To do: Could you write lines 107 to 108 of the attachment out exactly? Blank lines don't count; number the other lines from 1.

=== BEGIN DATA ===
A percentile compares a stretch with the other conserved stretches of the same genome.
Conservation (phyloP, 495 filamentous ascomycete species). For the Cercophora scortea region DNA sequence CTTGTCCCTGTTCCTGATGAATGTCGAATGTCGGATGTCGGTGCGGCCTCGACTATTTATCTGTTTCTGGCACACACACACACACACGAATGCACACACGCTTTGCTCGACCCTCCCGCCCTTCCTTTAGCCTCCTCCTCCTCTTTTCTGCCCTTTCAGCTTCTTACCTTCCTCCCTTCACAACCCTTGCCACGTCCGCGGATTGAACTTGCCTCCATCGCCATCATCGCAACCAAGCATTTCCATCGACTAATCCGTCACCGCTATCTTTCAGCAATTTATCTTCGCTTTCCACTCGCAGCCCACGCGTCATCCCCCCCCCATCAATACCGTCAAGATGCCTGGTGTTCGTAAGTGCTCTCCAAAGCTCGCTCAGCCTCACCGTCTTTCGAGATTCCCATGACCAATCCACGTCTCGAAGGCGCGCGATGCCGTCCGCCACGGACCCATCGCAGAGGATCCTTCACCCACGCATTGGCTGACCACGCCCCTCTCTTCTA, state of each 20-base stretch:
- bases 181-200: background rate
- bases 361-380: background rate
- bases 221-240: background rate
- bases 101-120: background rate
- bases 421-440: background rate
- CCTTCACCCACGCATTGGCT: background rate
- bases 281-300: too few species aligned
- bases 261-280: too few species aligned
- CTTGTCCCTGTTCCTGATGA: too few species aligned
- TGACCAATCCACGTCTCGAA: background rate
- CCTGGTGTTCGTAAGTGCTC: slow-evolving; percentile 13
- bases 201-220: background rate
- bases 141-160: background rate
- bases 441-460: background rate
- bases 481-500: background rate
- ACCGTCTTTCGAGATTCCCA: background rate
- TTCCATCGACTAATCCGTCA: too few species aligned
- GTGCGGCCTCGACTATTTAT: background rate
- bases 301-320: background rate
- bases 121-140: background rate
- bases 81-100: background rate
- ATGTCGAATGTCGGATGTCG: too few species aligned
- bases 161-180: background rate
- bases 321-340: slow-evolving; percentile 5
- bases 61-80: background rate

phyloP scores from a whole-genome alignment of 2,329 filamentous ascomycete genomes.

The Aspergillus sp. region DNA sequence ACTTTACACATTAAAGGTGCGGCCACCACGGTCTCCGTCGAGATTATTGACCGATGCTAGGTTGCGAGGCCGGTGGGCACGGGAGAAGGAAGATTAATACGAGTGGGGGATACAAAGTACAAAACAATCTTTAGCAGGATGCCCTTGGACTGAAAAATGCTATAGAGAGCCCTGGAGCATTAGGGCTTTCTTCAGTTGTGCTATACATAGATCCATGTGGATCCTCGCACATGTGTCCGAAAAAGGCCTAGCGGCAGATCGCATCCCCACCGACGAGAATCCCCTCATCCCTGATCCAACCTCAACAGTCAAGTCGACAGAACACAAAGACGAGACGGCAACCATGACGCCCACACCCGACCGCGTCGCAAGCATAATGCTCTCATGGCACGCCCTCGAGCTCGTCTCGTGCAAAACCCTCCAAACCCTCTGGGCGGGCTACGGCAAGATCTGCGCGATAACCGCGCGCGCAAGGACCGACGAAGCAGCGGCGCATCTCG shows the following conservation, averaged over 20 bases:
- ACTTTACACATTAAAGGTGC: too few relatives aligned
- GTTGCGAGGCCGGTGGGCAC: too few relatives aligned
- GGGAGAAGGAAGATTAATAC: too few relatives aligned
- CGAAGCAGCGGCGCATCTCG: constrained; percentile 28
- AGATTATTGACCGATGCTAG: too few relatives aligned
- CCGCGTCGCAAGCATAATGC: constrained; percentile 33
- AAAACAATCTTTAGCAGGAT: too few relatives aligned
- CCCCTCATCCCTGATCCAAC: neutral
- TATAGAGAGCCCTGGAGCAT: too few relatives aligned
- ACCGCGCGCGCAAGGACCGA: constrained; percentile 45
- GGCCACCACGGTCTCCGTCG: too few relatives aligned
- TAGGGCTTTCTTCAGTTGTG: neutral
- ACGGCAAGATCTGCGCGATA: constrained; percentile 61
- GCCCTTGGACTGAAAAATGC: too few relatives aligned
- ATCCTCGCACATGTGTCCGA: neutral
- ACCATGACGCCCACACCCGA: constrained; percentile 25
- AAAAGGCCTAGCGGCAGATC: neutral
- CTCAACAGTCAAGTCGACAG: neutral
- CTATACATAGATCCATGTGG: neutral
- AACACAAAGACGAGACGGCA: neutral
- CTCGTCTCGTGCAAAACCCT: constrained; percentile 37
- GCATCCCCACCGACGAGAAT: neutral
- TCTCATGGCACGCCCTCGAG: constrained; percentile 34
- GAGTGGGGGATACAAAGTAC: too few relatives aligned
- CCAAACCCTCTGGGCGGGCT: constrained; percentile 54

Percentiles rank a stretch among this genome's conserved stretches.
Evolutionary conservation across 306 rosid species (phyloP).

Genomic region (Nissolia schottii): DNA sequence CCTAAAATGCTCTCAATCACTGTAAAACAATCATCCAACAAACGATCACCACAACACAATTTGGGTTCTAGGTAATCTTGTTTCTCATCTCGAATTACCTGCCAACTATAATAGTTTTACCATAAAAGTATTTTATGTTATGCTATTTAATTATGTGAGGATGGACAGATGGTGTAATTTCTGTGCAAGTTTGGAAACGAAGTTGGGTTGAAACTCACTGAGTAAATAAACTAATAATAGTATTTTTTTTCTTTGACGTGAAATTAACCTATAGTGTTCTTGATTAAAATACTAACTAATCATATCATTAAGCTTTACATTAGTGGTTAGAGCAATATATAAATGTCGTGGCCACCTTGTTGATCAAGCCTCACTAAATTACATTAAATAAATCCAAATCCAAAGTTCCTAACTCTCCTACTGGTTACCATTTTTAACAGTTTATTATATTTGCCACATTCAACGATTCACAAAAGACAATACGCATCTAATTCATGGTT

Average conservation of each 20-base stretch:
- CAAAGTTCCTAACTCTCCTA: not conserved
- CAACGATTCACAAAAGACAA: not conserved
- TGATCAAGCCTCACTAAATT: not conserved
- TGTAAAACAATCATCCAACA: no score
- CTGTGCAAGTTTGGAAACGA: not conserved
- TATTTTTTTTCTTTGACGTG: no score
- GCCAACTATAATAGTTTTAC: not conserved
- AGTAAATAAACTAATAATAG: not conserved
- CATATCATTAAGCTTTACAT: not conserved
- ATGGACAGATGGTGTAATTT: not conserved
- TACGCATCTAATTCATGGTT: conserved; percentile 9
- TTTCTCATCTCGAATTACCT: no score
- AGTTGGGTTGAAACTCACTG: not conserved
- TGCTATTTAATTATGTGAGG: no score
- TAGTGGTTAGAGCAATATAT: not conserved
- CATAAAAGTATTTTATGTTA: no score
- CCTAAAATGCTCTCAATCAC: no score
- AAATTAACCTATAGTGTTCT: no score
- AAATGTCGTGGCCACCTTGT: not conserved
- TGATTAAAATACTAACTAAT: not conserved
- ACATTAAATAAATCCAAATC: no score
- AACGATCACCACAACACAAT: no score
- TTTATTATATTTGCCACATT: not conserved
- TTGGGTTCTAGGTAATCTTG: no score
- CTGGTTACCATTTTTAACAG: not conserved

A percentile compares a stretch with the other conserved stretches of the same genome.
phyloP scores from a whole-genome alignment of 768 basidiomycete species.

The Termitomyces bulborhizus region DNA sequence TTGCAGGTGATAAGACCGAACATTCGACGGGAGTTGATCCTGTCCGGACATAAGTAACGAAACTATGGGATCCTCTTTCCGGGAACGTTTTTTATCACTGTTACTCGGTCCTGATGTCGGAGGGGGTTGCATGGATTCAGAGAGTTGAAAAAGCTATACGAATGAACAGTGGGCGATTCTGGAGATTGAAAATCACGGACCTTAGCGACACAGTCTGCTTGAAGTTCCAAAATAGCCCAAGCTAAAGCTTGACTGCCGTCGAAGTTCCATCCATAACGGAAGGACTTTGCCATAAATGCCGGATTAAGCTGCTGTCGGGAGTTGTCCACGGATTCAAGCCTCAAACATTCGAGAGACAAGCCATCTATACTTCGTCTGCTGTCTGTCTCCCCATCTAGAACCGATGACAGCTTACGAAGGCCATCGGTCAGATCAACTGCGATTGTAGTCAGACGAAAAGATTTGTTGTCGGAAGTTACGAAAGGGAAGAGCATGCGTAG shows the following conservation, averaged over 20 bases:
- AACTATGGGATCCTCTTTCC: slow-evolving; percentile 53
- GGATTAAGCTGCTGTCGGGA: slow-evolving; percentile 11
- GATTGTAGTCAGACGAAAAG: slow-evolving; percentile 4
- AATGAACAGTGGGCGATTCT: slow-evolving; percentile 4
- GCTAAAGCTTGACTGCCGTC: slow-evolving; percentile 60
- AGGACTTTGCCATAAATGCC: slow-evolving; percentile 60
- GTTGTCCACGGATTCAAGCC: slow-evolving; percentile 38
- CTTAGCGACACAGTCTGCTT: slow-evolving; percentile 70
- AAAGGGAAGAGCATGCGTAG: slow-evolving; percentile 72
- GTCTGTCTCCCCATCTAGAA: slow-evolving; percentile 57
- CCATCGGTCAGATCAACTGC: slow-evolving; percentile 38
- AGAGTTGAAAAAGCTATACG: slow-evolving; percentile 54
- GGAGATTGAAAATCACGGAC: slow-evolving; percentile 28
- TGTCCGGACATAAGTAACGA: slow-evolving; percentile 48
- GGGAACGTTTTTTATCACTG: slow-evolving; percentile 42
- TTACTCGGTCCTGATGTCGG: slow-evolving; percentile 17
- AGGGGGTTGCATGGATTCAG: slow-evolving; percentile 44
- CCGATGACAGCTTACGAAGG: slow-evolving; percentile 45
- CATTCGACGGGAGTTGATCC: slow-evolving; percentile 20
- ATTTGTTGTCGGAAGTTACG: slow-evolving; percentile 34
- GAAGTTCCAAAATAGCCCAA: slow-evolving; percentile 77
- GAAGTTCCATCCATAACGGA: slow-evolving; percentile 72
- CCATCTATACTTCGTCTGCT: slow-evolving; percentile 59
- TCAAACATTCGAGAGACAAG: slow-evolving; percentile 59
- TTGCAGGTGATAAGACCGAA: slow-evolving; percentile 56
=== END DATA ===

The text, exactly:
- GAAGTTCCAAAATAGCCCAA: slow-evolving; percentile 77
- GAAGTTCCATCCATAACGGA: slow-evolving; percentile 72